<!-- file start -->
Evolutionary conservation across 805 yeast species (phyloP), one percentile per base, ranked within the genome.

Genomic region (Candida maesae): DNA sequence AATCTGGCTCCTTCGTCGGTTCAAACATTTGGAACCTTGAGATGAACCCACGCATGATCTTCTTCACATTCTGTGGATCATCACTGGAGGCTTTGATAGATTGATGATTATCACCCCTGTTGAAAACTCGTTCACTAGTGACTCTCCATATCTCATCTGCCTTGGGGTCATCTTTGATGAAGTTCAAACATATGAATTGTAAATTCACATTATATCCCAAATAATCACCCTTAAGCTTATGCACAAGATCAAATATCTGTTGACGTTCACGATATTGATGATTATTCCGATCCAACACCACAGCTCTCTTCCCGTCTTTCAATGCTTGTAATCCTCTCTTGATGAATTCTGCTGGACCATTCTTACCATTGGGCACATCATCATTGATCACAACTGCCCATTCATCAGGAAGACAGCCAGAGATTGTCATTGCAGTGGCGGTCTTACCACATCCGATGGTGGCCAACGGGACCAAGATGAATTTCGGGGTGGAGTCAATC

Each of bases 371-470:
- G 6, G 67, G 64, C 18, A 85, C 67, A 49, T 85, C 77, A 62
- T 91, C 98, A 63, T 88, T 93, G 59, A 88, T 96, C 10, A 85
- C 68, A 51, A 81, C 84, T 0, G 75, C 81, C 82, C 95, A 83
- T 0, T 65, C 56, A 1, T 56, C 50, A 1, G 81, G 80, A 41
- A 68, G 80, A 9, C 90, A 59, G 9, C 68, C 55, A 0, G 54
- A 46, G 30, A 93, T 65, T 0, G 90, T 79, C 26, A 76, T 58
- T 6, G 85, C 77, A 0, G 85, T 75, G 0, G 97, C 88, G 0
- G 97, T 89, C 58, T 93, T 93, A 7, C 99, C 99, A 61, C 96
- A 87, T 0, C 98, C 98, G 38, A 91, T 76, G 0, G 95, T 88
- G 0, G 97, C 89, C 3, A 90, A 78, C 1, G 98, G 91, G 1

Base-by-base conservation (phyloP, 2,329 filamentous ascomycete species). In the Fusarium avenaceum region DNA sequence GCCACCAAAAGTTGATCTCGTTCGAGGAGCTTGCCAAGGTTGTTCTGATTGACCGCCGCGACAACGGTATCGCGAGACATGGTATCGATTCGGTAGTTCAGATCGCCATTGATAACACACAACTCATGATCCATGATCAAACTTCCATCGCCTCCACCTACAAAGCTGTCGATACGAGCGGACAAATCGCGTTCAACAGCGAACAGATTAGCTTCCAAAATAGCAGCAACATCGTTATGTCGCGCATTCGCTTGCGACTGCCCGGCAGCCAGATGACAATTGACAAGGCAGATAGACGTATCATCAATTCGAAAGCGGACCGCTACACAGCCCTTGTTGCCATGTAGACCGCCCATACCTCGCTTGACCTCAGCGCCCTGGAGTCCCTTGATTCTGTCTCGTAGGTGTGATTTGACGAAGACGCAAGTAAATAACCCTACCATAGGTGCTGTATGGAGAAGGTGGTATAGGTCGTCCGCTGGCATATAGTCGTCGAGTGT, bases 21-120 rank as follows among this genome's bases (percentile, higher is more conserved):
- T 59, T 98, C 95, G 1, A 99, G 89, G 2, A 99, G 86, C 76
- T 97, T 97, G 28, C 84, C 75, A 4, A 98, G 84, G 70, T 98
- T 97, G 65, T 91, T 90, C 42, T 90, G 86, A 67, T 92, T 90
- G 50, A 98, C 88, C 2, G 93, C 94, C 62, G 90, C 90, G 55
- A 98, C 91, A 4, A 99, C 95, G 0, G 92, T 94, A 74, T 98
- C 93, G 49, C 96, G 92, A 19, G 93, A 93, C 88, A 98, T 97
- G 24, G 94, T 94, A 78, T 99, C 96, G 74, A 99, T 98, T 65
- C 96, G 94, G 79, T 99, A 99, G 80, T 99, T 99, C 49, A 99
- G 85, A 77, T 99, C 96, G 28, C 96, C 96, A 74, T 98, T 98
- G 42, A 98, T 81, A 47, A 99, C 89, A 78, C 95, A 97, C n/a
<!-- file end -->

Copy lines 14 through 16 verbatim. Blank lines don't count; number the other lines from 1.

Base-by-base conservation (phyloP, 2,329 filamentous ascomycete species). In the Fusarium avenaceum region DNA sequence GCCACCAAAAGTTGATCTCGTTCGAGGAGCTTGCCAAGGTTGTTCTGATTGACCGCCGCGACAACGGTATCGCGAGACATGGTATCGATTCGGTAGTTCAGATCGCCATTGATAACACACAACTCATGATCCATGATCAAACTTCCATCGCCTCCACCTACAAAGCTGTCGATACGAGCGGACAAATCGCGTTCAACAGCGAACAGATTAGCTTCCAAAATAGCAGCAACATCGTTATGTCGCGCATTCGCTTGCGACTGCCCGGCAGCCAGATGACAATTGACAAGGCAGATAGACGTATCATCAATTCGAAAGCGGACCGCTACACAGCCCTTGTTGCCATGTAGACCGCCCATACCTCGCTTGACCTCAGCGCCCTGGAGTCCCTTGATTCTGTCTCGTAGGTGTGATTTGACGAAGACGCAAGTAAATAACCCTACCATAGGTGCTGTATGGAGAAGGTGGTATAGGTCGTCCGCTGGCATATAGTCGTCGAGTGT, bases 21-120 rank as follows among this genome's bases (percentile, higher is more conserved):
- T 59, T 98, C 95, G 1, A 99, G 89, G 2, A 99, G 86, C 76
- T 97, T 97, G 28, C 84, C 75, A 4, A 98, G 84, G 70, T 98